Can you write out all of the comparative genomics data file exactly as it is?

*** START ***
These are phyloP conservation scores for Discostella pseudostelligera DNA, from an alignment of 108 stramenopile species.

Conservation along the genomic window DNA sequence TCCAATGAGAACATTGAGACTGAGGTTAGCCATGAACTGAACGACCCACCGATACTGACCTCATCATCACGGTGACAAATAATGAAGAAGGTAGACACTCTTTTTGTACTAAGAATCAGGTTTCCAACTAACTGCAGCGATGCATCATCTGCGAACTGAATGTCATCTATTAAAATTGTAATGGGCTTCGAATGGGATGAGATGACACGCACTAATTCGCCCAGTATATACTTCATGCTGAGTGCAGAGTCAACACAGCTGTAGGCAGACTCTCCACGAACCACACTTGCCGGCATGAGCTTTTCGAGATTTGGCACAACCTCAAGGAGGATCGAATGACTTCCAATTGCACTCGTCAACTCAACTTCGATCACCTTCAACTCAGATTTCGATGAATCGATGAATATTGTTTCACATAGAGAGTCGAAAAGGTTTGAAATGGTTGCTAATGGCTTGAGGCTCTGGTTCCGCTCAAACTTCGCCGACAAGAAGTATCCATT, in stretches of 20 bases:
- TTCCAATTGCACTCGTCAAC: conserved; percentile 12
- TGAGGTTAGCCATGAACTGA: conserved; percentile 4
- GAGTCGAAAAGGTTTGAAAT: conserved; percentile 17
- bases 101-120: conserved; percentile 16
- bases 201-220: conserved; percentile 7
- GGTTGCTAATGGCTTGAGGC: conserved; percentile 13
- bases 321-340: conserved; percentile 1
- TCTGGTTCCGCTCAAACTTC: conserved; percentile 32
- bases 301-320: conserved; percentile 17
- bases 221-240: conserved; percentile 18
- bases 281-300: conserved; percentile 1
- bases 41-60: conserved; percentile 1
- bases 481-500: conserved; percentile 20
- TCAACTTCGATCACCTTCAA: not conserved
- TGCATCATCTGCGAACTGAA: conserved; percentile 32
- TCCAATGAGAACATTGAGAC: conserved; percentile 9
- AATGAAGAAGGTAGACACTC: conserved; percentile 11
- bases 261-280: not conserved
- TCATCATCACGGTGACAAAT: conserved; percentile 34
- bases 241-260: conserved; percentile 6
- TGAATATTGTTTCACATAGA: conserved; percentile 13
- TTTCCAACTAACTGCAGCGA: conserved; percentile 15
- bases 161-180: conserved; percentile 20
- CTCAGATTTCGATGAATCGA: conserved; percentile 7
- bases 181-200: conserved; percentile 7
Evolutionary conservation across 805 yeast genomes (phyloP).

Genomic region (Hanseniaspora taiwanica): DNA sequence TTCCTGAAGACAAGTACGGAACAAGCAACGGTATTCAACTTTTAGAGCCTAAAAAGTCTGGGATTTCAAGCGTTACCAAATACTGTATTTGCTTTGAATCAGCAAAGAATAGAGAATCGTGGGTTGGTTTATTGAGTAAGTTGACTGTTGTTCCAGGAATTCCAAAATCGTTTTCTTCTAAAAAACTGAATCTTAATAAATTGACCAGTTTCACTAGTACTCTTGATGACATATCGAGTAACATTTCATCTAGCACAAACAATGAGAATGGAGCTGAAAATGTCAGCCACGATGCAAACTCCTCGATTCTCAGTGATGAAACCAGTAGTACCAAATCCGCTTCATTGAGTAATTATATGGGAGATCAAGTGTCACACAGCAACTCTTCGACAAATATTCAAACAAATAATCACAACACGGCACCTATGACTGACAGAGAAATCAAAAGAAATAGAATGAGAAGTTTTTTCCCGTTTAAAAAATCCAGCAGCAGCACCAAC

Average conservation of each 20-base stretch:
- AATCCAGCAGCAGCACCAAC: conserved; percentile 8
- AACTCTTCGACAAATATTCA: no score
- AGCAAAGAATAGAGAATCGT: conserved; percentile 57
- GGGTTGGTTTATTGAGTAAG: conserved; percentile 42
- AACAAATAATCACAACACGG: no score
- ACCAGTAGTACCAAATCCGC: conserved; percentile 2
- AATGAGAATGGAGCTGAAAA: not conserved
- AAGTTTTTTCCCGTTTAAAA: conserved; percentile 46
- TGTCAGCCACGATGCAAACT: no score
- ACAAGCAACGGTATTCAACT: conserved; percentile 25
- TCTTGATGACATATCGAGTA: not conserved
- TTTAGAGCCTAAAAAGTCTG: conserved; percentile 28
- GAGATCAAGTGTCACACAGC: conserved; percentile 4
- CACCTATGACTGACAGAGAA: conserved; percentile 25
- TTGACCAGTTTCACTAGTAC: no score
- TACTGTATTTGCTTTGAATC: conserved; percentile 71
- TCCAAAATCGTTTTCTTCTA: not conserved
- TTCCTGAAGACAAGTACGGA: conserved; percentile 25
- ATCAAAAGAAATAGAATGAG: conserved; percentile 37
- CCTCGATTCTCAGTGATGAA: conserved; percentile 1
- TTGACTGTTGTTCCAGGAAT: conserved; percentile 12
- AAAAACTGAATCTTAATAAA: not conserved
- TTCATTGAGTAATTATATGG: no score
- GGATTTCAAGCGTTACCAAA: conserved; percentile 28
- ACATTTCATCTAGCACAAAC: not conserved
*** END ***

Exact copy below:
These are phyloP conservation scores for Discostella pseudostelligera DNA, from an alignment of 108 stramenopile species.

Conservation along the genomic window DNA sequence TCCAATGAGAACATTGAGACTGAGGTTAGCCATGAACTGAACGACCCACCGATACTGACCTCATCATCACGGTGACAAATAATGAAGAAGGTAGACACTCTTTTTGTACTAAGAATCAGGTTTCCAACTAACTGCAGCGATGCATCATCTGCGAACTGAATGTCATCTATTAAAATTGTAATGGGCTTCGAATGGGATGAGATGACACGCACTAATTCGCCCAGTATATACTTCATGCTGAGTGCAGAGTCAACACAGCTGTAGGCAGACTCTCCACGAACCACACTTGCCGGCATGAGCTTTTCGAGATTTGGCACAACCTCAAGGAGGATCGAATGACTTCCAATTGCACTCGTCAACTCAACTTCGATCACCTTCAACTCAGATTTCGATGAATCGATGAATATTGTTTCACATAGAGAGTCGAAAAGGTTTGAAATGGTTGCTAATGGCTTGAGGCTCTGGTTCCGCTCAAACTTCGCCGACAAGAAGTATCCATT, in stretches of 20 bases:
- TTCCAATTGCACTCGTCAAC: conserved; percentile 12
- TGAGGTTAGCCATGAACTGA: conserved; percentile 4
- GAGTCGAAAAGGTTTGAAAT: conserved; percentile 17
- bases 101-120: conserved; percentile 16
- bases 201-220: conserved; percentile 7
- GGTTGCTAATGGCTTGAGGC: conserved; percentile 13
- bases 321-340: conserved; percentile 1
- TCTGGTTCCGCTCAAACTTC: conserved; percentile 32
- bases 301-320: conserved; percentile 17
- bases 221-240: conserved; percentile 18
- bases 281-300: conserved; percentile 1
- bases 41-60: conserved; percentile 1
- bases 481-500: conserved; percentile 20
- TCAACTTCGATCACCTTCAA: not conserved
- TGCATCATCTGCGAACTGAA: conserved; percentile 32
- TCCAATGAGAACATTGAGAC: conserved; percentile 9
- AATGAAGAAGGTAGACACTC: conserved; percentile 11
- bases 261-280: not conserved
- TCATCATCACGGTGACAAAT: conserved; percentile 34
- bases 241-260: conserved; percentile 6
- TGAATATTGTTTCACATAGA: conserved; percentile 13
- TTTCCAACTAACTGCAGCGA: conserved; percentile 15
- bases 161-180: conserved; percentile 20
- CTCAGATTTCGATGAATCGA: conserved; percentile 7
- bases 181-200: conserved; percentile 7
Evolutionary conservation across 805 yeast genomes (phyloP).

Genomic region (Hanseniaspora taiwanica): DNA sequence TTCCTGAAGACAAGTACGGAACAAGCAACGGTATTCAACTTTTAGAGCCTAAAAAGTCTGGGATTTCAAGCGTTACCAAATACTGTATTTGCTTTGAATCAGCAAAGAATAGAGAATCGTGGGTTGGTTTATTGAGTAAGTTGACTGTTGTTCCAGGAATTCCAAAATCGTTTTCTTCTAAAAAACTGAATCTTAATAAATTGACCAGTTTCACTAGTACTCTTGATGACATATCGAGTAACATTTCATCTAGCACAAACAATGAGAATGGAGCTGAAAATGTCAGCCACGATGCAAACTCCTCGATTCTCAGTGATGAAACCAGTAGTACCAAATCCGCTTCATTGAGTAATTATATGGGAGATCAAGTGTCACACAGCAACTCTTCGACAAATATTCAAACAAATAATCACAACACGGCACCTATGACTGACAGAGAAATCAAAAGAAATAGAATGAGAAGTTTTTTCCCGTTTAAAAAATCCAGCAGCAGCACCAAC

Average conservation of each 20-base stretch:
- AATCCAGCAGCAGCACCAAC: conserved; percentile 8
- AACTCTTCGACAAATATTCA: no score
- AGCAAAGAATAGAGAATCGT: conserved; percentile 57
- GGGTTGGTTTATTGAGTAAG: conserved; percentile 42
- AACAAATAATCACAACACGG: no score
- ACCAGTAGTACCAAATCCGC: conserved; percentile 2
- AATGAGAATGGAGCTGAAAA: not conserved
- AAGTTTTTTCCCGTTTAAAA: conserved; percentile 46
- TGTCAGCCACGATGCAAACT: no score
- ACAAGCAACGGTATTCAACT: conserved; percentile 25
- TCTTGATGACATATCGAGTA: not conserved
- TTTAGAGCCTAAAAAGTCTG: conserved; percentile 28
- GAGATCAAGTGTCACACAGC: conserved; percentile 4
- CACCTATGACTGACAGAGAA: conserved; percentile 25
- TTGACCAGTTTCACTAGTAC: no score
- TACTGTATTTGCTTTGAATC: conserved; percentile 71
- TCCAAAATCGTTTTCTTCTA: not conserved
- TTCCTGAAGACAAGTACGGA: conserved; percentile 25
- ATCAAAAGAAATAGAATGAG: conserved; percentile 37
- CCTCGATTCTCAGTGATGAA: conserved; percentile 1
- TTGACTGTTGTTCCAGGAAT: conserved; percentile 12
- AAAAACTGAATCTTAATAAA: not conserved
- TTCATTGAGTAATTATATGG: no score
- GGATTTCAAGCGTTACCAAA: conserved; percentile 28
- ACATTTCATCTAGCACAAAC: not conserved